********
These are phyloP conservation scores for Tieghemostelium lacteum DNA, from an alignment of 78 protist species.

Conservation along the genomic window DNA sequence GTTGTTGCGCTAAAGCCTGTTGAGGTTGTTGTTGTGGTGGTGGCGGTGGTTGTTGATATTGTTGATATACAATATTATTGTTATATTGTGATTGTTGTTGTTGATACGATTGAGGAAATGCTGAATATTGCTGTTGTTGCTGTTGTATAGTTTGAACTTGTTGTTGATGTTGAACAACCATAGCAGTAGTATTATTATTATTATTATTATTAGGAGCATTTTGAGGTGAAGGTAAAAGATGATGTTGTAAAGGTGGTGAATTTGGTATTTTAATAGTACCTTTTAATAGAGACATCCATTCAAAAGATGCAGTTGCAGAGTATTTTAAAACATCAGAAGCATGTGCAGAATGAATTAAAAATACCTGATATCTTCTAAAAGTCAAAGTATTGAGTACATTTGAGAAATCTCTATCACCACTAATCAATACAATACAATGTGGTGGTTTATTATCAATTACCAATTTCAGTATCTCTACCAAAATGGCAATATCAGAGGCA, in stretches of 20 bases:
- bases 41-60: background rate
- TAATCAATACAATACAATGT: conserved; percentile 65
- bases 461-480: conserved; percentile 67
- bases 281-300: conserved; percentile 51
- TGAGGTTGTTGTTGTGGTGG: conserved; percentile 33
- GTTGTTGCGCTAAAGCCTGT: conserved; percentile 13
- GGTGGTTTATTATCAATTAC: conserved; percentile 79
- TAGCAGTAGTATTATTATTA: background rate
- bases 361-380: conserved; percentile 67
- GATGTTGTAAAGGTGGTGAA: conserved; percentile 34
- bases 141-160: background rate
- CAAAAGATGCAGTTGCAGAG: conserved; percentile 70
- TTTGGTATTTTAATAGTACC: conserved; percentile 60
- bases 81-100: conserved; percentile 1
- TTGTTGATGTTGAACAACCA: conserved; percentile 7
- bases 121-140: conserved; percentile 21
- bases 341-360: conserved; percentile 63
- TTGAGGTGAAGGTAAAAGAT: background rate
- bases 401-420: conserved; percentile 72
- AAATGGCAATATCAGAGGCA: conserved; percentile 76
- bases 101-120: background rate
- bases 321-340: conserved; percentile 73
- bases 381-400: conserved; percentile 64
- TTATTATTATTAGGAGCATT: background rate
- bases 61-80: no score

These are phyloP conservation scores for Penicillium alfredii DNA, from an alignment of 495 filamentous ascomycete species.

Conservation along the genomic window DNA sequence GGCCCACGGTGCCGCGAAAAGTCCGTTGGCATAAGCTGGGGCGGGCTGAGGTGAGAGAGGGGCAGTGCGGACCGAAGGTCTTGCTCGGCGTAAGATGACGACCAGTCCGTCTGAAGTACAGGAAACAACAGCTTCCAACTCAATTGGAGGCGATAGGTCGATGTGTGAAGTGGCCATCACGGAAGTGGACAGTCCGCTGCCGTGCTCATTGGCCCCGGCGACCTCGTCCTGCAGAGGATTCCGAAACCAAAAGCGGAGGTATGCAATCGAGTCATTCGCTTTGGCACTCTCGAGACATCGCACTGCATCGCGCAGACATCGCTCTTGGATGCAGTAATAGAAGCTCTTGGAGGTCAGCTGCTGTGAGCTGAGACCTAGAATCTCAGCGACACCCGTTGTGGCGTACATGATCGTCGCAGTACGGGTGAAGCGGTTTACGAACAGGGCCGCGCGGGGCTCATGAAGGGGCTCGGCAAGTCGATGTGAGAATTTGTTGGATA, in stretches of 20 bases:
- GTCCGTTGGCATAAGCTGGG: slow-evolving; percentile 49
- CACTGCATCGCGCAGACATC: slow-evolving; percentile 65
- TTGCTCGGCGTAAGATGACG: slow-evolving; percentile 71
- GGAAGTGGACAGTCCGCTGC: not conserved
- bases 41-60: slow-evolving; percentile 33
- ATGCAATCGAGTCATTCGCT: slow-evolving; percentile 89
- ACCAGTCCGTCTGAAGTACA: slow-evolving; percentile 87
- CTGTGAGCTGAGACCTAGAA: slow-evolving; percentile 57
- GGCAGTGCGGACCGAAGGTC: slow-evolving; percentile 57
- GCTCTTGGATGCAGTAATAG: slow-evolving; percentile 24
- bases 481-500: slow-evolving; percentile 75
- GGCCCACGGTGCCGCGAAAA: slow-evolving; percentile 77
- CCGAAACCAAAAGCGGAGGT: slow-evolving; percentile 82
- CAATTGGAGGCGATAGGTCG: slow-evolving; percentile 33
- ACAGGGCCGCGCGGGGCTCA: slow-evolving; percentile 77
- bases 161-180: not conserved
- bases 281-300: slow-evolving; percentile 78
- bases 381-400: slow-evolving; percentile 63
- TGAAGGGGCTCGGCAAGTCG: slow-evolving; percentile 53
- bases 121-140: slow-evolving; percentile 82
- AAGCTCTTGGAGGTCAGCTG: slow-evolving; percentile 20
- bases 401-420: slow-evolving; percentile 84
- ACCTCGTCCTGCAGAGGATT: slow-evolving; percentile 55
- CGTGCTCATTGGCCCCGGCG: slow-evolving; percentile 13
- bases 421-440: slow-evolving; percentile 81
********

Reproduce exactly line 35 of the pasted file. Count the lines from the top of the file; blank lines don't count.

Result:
- ATGCAATCGAGTCATTCGCT: slow-evolving; percentile 89